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The short story Pigeons at Daybreak describes the life and finally the death of Mr. Basu, as seen through the eyes of his caring and loving wife, Otima. Basu has been sick for quite a long time now and he suffers from a multiple of emotional and physical problems that often results into depression, asthma and poor eye sight (World, Literature). Otima on the other hand loves and cares for his husband because he has loved him all along despite his complex illness. There is nothing Basu can do and Otima does for him exclusively everything including reading the newspaper (Desai 222). As she reads the paper loudly one day, the family realizes that there is a planned shortage of power that night and Basu reacts with an attack from asthma since he fears that a hot night is coming and there is no electricity to run the fan (Desai 225).
Following this, his wife suggests that they move up on the terraces and spend the night there because air is cool in the night (Desai 226). However, Basu is uncomfortable and the night passes when he is in agony. At some point, he remembers the fun he had with his grandson when he took him to the roofs to see pigeons when he was still young. Nevertheless, this reminds him about the passage of time. Unable to sleep because of his increasingly discomfort ability, Basu recites the name of his grandson several times as though praying (World, Literature). As the night ushers in the light of the day, Otima goes back to the house to fetch some iced water for Basu. To her surprise, she finds that the power problem has been settled and there is power in the house (Desai 228).
Otima rushes back to the terraces so that he can help him back into the house but he refuses claiming that it is cooler on the terraces and that he should be left alone. Otima notes the calmness in his voice and becomes assured that gentleness in his voice is a sign of acceptance, resignation and preparation for death. Meanwhile, Basu is convinced that that is the right place and time for his long awaited death. He finally lies flat, looks up and his mouth hangs open as the pigeons swing in the air and finally they disappear from his sight (Desai 228).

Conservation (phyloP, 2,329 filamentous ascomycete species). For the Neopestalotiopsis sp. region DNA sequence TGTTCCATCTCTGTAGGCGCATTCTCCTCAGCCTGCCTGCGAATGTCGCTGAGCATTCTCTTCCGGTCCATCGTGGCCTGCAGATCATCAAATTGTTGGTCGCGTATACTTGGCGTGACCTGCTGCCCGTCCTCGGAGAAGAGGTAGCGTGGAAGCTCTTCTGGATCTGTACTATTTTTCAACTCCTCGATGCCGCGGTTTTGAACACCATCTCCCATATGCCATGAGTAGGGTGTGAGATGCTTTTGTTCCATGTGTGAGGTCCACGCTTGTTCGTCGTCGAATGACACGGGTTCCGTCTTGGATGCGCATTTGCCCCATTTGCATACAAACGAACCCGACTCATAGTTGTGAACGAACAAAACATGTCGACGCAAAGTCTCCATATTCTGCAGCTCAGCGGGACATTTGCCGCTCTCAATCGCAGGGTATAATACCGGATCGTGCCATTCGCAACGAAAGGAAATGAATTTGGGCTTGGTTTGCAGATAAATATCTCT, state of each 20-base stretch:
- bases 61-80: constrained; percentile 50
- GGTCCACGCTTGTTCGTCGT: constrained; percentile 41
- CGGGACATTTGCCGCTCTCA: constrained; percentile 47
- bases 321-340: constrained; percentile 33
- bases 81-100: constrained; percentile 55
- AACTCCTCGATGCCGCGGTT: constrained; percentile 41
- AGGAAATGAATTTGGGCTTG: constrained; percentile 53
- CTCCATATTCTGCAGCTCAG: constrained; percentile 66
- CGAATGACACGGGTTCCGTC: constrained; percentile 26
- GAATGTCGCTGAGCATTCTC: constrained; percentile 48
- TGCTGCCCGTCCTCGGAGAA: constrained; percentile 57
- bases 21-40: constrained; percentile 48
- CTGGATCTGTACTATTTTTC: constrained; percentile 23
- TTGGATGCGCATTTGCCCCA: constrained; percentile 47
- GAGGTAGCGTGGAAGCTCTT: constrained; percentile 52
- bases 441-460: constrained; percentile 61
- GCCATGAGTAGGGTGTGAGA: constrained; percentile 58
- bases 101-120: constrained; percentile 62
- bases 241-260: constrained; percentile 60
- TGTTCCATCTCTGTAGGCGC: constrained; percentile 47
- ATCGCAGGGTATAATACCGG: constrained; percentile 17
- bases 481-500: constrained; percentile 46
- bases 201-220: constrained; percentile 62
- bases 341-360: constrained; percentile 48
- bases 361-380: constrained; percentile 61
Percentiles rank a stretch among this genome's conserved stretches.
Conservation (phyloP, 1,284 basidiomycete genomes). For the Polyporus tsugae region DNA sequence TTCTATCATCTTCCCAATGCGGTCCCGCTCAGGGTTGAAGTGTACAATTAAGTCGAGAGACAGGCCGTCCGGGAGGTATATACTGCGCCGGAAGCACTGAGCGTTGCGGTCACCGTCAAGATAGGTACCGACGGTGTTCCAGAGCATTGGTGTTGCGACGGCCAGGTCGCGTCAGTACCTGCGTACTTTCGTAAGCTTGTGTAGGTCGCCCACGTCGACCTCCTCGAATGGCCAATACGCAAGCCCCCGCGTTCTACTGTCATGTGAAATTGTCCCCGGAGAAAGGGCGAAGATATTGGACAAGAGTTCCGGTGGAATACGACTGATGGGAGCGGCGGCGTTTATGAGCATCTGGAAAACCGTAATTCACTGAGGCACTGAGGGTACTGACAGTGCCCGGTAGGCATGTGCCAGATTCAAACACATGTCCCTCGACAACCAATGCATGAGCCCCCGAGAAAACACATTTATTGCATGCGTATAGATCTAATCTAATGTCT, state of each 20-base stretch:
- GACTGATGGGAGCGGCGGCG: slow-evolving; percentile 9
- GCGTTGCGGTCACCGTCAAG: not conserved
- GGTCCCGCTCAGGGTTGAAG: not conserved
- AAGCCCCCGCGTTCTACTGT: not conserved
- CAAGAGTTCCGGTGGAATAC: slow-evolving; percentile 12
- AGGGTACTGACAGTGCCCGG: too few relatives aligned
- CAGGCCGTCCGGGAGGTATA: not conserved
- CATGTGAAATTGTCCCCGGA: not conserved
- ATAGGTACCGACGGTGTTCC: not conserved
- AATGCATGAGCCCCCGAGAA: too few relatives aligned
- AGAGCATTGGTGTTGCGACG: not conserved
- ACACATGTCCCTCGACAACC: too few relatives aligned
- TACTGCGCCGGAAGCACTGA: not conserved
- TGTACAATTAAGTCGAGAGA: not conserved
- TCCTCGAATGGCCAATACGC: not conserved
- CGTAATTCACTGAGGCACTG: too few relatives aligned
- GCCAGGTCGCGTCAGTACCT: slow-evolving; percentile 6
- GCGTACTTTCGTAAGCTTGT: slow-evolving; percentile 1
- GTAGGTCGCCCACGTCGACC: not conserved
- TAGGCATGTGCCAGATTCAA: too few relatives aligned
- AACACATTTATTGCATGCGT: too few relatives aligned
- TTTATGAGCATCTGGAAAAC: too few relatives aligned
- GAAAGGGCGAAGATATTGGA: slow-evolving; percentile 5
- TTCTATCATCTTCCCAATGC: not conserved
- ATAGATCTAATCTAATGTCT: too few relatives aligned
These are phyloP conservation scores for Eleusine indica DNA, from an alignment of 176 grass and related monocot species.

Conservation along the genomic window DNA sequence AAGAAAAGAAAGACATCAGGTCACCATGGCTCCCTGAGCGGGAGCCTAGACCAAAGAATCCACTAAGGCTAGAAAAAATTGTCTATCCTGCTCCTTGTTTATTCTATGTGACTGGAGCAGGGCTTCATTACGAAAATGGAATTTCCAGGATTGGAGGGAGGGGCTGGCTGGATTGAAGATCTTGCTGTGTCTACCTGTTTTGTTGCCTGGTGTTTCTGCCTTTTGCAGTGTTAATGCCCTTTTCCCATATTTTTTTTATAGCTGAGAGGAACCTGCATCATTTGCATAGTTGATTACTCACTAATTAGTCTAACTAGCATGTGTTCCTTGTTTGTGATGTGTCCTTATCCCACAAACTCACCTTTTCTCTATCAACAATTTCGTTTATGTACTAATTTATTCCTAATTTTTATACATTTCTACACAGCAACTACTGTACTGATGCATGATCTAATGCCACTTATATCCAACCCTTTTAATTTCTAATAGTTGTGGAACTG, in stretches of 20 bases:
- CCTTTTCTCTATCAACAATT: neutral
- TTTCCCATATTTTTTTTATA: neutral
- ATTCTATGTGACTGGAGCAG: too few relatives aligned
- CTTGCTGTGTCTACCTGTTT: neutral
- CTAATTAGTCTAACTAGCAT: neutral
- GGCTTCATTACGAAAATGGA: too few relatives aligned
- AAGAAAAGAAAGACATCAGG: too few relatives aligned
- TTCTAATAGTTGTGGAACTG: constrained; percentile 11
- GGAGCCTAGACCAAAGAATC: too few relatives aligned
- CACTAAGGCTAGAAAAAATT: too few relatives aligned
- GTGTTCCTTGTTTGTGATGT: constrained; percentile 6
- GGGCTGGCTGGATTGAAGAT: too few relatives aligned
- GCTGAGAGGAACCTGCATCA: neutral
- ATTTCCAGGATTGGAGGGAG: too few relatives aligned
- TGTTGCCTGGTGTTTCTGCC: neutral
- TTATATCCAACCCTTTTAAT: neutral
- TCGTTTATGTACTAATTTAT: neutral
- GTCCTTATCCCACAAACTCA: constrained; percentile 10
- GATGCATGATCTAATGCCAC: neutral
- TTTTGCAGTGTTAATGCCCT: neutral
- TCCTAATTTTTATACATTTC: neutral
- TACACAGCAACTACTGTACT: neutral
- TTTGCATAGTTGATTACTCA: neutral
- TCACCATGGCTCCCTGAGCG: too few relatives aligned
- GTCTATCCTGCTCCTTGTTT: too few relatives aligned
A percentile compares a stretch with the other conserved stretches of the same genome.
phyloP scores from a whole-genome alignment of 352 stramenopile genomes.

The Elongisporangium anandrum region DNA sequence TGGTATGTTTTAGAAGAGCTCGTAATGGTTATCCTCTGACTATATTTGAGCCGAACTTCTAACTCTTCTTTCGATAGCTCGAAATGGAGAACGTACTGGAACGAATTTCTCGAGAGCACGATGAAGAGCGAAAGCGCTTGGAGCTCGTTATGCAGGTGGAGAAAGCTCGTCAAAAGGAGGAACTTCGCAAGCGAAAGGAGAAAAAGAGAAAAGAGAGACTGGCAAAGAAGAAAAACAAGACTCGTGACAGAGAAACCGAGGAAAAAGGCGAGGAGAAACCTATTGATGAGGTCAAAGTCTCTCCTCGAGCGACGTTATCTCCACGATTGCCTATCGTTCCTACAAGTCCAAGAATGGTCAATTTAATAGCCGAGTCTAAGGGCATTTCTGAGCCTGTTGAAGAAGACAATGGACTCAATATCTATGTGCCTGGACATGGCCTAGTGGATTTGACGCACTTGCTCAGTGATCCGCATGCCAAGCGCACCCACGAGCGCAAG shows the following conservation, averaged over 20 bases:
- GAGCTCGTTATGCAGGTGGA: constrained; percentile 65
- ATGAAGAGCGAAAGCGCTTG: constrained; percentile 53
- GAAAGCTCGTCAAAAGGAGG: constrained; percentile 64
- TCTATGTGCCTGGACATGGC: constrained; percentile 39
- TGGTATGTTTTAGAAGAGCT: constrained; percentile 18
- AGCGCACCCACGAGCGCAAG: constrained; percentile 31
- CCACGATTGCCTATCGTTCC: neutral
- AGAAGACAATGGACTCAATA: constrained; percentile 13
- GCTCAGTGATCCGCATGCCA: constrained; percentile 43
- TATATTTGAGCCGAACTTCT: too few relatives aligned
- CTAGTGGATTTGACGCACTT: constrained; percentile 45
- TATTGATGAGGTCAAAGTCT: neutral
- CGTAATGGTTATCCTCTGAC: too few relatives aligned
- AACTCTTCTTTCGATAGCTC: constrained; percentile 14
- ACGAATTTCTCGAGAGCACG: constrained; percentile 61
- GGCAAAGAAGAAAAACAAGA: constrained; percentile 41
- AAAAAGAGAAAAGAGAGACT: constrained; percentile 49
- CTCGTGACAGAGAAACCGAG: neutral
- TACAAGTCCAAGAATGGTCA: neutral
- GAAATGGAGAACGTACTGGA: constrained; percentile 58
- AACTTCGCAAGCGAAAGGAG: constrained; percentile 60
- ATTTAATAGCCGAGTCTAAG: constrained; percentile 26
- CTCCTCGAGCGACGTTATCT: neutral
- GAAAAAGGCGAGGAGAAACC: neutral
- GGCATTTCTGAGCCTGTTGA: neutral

Throughout the story, we find out that Basu has never been comfortable in his life. He is ill and does not get contented in anything the wife does for him. He knows well that the finishing point to his illness is death but he does not want to accept this reality. He often snaps and mocks his wife as he is losing the battle against illness, time and death (Desai 224-226). However, when he is taken out on the terrace, even though he goes not get enough sleep as usual, he is happy to see the pigeons after a long time. The pigeons remind him of the sweet memories he had with his grandson and it is at this point that the ice in his heart melts and reality downs on him (Dasei 228). The birds therefore prepare him for his last journey thus signifying the missing link that would connect him to heaven.
Desai describes the pigeons as “opalescent, sunlit, like small pearls” (Dasei 228), because she wanted the reader to have a clear picture of how Basu’s death was connected to them. As Basu’s spirit left his body, the birds first appeared to him like opalescent beings hovering above his head, and as the spirit moved further, their size decreased as well and became brighter as the sun shone on them, and finally, their size diminished and became like small pearls when Basu had finally died (World, Literature).